What Old Man Warner doesn’t say is also very important.  It is important to the reader, if not Warner himself. For example, where he recalls the rhyme linking the lottery to corn growth, he does not wonder at the likelihood or possibility of bad crops during years (one would assume every year, at least in this village) when lotteries were held.  If there was a bad season, it had nothing to do with the lottery and could be blamed on the weather or something else. If there was a good season, it was thanks to the lottery. He also does not wonder at alternative meanings to the rhyme. “Corn be heavy soon” could refer in a more abstract sense to the amount of food allotted to each member of the village, and have absolutely nothing to do with the physical weight or amount of corn grown.  With a measure of enforced population control, there would be more food per person. It could also be a warning. In this society, women don’t seem to be allowed to work or take part in activities unless there are no men present and able to do it for them. If the lottery is held and a working man is stoned, it would directly affect the amount of work all of the other men, or potentially even a woman, would have to do to keep up with the food demands of the village.  Therefore, “Get your work done early, because it may be heavier later.”

Power dynamics inside each family unit are very rigid and defined.  Women are subservient to the men of their household and even their male children once they’ve come of age.  “Wife draws for her husband,” Mr Summers said. “Don’t you have a grown boy to do it for you, Janey?” (Jackson 219)  The only reason Janey was able to have some small impact on her own destiny is that her husband had a broken leg and her son wasn’t of age yet.  Others aren’t as “lucky” as Jack Watson, introduced as “a tall boy” (Jackson 219) draws for his mother and himself to encouraging words such as “Glad to see your mother’s got a man to do it.” (Jackson 219)  In addition to the skewed dynamic between man and woman, the bonds of family are less important than those of tradition and the community. When the Hutchinsons are chosen to be the family in the second drawing, the wife, Tessie, reasonably protests.  Her husband merely says, “Shut up, Tessie” (Jackson 219). However, even Tessie turns on her own daughter that had been married off. This attitude of individual bonds being unimportant is ingrained from a young age, exemplified by the fact that “someone gave little Davy Hutchinson a few pebbles” (Jackson 223).  Her son, too young even to handle drawing a piece of paper on his own, has been armed and encouraged to help stone his mother.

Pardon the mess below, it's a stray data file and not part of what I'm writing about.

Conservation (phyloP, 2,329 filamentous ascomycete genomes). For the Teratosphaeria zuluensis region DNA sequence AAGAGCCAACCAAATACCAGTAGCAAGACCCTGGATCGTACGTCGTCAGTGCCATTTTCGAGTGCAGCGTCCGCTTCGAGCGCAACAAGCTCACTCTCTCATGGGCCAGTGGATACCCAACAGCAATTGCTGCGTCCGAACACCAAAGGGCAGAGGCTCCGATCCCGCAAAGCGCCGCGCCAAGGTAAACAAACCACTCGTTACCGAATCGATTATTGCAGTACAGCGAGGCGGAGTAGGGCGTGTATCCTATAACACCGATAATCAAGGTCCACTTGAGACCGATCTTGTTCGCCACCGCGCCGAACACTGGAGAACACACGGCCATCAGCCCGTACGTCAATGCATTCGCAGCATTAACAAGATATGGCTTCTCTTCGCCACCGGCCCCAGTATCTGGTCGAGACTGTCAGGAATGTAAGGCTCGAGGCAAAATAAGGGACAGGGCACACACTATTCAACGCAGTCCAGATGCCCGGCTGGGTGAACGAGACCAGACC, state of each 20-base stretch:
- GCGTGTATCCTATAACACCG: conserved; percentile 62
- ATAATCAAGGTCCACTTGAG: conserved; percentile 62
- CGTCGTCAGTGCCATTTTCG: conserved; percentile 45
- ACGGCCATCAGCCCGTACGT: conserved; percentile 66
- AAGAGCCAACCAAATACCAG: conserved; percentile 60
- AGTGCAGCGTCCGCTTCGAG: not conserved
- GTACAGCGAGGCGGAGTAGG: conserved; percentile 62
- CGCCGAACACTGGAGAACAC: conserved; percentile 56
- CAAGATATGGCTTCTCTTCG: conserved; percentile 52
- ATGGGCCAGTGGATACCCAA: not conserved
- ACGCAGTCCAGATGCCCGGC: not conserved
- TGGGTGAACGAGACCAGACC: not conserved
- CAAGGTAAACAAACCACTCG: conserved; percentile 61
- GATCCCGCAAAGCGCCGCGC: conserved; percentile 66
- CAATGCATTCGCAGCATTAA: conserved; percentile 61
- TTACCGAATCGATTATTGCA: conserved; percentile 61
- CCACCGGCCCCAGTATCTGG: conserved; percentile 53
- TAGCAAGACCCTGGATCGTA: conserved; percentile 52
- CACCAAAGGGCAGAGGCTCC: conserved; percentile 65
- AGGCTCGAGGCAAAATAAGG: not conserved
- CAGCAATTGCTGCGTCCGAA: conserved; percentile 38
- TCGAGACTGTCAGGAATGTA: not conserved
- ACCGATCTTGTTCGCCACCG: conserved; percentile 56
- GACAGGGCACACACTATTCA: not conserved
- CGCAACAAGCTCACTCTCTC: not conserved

The larger world is not without change.  For example, “over in the north village they’re talking of giving up the lottery.” (Jackson 220).  However, most still cling to the tradition of the lottery. From Old Man Warner’s dogged, purist approach, he views Mr. Summer’s commitment with disdain, complaining, “Bad enough to see young Joe Summers up there joking with everybody” (Jackson 220).  However, all those that blindly follow the tradition are to blame for the results. Joe Summers is the one running the whole affair, keeping the tradition alive, even if he wants to update it, frequently speaking of “making a new box” (Jackson 217) and cannot recall the exact words or “ritual salute” (Jackson 218) necessary in the olden days.

“The Lottery” presents a bleak world in which an evil but beloved tradition and the strain to maintain it overcome even the bonds between husband and wife, bringing the community together while alienating everyone on the individual level.  Though presented objectively, the piece forces the reader to look at and examine traditional values as they exist in the present day, as it constantly reinforces its theme of reason versus ritual. Old Man Warner symbolizes adherence to this tradition and is more valuable to the story as a symbol of curmudgeonly stubbornness than as a character in his own right.  Through him, the reader is invited to poke holes in his ideas and thought process to come to the conclusion that upholding unequal and evil traditions is in itself evil.

Work cited:

Jackson, Shirley.  “The Lottery.” Literature, edited by Janet E. Gardner, Beverly Lawn, Jack Ridl, Peter Schakel, Joanne Diaz, Bedford/St. Martin’s, 2017, pp. 216-223.